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M. Karlsson



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    MA 05 - Immuno-Oncology: Novel Biomarker Candidates (ID 658)

    • Event: WCLC 2017
    • Type: Mini Oral
    • Track: Immunology and Immunotherapy
    • Presentations: 1
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      MA 05.13 - Scavenger Receptor MARCO Defines a Targetable Tumor-Associated Macrophage Subset in Lung Cancer (ID 8641)

      15:45 - 17:30  |  Author(s): M. Karlsson

      • Abstract
      • Presentation
      • Slides

      Background:
      Tumor-associated macrophages (TAMs) with immunosuppressive and tumor promoting features are attractive targets for immunotherapy. MARCO is a scavenger receptor expressed on a subpopulation of macrophages in secondary lymphoid organs. A recent study performed in animal models concluded that treatment with an anti-MARCO antibody results in reprogramming of the TAMs and inhibition of tumor growth and metastatic spread. The expression and function of MARCO in lung cancer TAMs is not known.

      Method:
      The infiltration of TAMs expressing MARCO, CD68, CD163 and MSR1, in the tumor and stromal compartments, was analyzed by immunohistochemistry in a non-small cell lung cancer (NSCLC) cohort (n=352). In addition, PD-L1 expression was assessed on tumor cells. Immunofluorescence was performed on selected cases to evaluate marker co-expression. Associations to immune cells and regulatory inflammatory pathways were studied in a subset of cases (n=174) with available RNA-seq data.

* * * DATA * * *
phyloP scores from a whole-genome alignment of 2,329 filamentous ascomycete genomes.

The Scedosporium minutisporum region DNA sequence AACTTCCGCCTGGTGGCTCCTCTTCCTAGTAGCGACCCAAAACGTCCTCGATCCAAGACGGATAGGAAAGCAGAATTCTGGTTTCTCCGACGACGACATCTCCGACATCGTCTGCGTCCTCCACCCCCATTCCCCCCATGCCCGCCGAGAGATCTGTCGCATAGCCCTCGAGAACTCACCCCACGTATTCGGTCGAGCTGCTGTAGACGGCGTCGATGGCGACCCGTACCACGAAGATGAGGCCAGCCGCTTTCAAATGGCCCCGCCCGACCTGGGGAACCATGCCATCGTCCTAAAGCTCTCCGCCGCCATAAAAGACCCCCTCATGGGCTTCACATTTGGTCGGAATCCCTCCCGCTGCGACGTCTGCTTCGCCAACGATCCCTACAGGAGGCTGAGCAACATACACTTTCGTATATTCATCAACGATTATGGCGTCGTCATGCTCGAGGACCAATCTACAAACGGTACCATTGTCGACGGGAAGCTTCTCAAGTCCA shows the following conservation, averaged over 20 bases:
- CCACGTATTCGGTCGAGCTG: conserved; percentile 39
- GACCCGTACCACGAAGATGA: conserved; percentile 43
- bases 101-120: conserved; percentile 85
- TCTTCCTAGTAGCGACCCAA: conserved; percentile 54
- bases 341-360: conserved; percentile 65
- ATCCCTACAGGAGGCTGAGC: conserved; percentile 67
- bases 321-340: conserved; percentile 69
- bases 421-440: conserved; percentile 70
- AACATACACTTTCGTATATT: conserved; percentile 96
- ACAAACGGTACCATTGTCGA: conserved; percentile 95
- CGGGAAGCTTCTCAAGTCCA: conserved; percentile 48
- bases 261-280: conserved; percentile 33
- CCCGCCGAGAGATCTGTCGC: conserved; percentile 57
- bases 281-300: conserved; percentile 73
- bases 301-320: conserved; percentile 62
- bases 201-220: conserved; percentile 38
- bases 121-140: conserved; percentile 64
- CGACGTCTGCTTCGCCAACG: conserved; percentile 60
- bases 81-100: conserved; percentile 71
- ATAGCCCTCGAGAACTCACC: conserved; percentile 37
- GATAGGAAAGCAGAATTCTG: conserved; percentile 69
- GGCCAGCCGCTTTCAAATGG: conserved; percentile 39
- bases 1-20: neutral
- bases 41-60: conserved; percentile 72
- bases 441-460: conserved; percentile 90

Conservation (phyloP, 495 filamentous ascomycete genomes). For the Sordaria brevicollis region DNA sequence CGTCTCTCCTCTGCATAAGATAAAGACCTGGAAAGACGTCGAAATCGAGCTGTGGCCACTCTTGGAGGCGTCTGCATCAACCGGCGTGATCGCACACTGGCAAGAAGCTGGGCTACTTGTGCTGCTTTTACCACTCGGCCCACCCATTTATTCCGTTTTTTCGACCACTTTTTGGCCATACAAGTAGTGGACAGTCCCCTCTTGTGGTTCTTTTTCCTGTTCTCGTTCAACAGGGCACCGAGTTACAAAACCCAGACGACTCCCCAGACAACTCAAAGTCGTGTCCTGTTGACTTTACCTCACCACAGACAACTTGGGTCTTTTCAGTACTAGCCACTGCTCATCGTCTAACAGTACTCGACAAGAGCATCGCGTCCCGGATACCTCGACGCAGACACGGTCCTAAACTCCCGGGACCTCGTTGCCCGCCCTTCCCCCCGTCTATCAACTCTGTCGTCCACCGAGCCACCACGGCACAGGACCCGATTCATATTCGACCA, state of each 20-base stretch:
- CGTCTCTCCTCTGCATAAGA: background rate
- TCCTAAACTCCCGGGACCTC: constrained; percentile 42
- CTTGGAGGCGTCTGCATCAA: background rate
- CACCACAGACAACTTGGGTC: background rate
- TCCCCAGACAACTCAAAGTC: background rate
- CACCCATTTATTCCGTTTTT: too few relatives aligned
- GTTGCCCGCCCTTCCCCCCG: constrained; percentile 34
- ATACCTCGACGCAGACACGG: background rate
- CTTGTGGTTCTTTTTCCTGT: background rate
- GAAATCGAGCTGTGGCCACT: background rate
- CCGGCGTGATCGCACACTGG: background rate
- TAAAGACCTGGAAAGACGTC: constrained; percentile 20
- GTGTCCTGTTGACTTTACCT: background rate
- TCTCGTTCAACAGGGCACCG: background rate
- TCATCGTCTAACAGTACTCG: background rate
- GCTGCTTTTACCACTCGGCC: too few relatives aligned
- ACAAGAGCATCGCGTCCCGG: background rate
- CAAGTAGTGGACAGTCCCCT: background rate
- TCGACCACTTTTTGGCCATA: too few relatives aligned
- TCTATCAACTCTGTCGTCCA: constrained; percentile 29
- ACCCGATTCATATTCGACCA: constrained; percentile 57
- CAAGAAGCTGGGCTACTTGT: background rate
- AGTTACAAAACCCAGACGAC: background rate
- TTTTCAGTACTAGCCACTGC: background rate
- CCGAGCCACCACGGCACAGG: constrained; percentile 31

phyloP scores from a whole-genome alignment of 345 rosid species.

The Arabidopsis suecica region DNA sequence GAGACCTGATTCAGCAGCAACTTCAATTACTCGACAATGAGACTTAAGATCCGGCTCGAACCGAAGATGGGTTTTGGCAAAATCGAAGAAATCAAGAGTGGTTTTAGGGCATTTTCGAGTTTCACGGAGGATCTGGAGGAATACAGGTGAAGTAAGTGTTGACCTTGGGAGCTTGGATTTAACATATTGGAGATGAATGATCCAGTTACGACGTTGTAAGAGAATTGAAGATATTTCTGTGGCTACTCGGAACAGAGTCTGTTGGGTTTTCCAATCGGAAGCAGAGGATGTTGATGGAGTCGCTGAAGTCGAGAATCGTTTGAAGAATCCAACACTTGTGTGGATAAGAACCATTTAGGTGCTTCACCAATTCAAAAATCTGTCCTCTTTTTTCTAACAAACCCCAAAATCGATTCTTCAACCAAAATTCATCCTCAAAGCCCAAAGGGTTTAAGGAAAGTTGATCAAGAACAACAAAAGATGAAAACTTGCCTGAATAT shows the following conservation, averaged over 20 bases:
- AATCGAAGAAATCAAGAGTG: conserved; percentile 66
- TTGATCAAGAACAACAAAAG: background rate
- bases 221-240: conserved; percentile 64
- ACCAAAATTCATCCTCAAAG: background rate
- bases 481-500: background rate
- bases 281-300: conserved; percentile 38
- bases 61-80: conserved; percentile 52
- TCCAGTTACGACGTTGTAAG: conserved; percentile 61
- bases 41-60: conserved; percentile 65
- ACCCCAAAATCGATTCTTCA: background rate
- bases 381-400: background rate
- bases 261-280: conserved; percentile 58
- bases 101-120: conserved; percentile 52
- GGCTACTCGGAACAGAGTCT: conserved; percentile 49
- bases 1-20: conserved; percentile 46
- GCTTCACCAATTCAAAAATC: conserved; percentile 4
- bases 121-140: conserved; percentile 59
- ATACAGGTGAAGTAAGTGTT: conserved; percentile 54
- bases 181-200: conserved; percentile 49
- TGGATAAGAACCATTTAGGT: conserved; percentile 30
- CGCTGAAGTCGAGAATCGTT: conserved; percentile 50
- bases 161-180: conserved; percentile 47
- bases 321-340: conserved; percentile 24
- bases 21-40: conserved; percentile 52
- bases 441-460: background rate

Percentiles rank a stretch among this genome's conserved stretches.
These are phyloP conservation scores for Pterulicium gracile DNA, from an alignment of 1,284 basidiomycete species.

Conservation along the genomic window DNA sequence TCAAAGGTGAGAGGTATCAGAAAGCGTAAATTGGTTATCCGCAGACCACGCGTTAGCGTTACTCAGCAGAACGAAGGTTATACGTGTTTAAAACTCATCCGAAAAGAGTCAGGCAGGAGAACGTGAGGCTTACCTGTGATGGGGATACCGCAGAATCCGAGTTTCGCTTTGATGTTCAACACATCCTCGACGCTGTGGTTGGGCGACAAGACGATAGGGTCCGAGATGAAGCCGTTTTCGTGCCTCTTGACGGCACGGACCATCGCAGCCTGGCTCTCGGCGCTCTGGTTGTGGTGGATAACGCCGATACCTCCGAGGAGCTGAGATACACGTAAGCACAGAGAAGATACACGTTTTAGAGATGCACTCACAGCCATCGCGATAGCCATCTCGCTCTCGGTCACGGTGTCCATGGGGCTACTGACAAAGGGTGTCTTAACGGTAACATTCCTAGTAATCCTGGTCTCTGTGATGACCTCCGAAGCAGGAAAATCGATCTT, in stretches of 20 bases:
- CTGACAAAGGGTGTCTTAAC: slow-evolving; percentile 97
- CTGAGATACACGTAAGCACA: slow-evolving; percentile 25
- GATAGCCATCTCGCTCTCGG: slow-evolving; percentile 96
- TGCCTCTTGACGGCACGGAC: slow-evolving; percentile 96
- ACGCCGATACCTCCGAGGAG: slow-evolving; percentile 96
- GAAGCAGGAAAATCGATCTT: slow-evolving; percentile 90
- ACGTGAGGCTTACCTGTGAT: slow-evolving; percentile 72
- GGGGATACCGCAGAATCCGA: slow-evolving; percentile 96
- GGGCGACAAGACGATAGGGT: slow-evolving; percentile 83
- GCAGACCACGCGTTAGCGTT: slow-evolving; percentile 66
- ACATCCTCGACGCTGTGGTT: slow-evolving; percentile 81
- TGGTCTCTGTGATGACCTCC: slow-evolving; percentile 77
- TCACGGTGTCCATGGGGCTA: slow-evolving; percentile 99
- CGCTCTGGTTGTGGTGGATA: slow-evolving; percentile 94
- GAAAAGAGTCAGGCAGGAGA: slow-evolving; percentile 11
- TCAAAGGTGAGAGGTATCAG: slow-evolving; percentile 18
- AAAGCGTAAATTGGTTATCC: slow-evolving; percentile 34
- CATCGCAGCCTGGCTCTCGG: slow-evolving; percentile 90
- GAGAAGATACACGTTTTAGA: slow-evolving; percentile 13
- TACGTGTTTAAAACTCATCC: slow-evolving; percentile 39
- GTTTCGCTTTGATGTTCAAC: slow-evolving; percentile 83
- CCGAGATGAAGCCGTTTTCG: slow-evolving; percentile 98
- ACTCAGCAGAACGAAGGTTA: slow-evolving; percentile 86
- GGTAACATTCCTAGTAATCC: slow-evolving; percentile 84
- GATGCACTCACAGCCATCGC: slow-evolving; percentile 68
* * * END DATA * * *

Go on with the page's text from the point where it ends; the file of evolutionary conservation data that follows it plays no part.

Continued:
Result:
      A large variance in TAM density could be observed between cases as well as a strong correlation between CD68 and CD163, indicating a pro-tumor phenotype of infiltrating macrophages. Correlation to clinical data showed a trend towards worse survival for patients with high macrophage infiltration. TAM expression of MARCO was seen on a subpopulation of pro-tumor macrophages. The majority of MARCO expressing TAMs were found to be located within tumor cell nests. Interestingly, stromal macrophages expressing MARCO tended to aggregate in close proximity to the tumor nests. On the transcriptomic level, increased MARCO gene expression correlated to genes linked to immunosuppressive TAMs, T-cell infiltration and immune checkpoint molecules like PD-L1 and CTLA-4. The association between macrophage infiltration and tumor cell PD-L1 expression was confirmed by immunohistochemistry. Also, co-expression of PD-L1 and MARCO could be detected on certain macrophages within the tumor cell nests.

      Conclusion:
      MARCO expression characterizes a specific subpopulation of pro-tumor macrophages that are enriched in PD-L1 positive NSCLC cases. Patients with significant infiltration of MARCO positive TAMs could benefit from treatment with anti-MARCO antibodies, possibly in combination with available immune checkpoint inhibitors.

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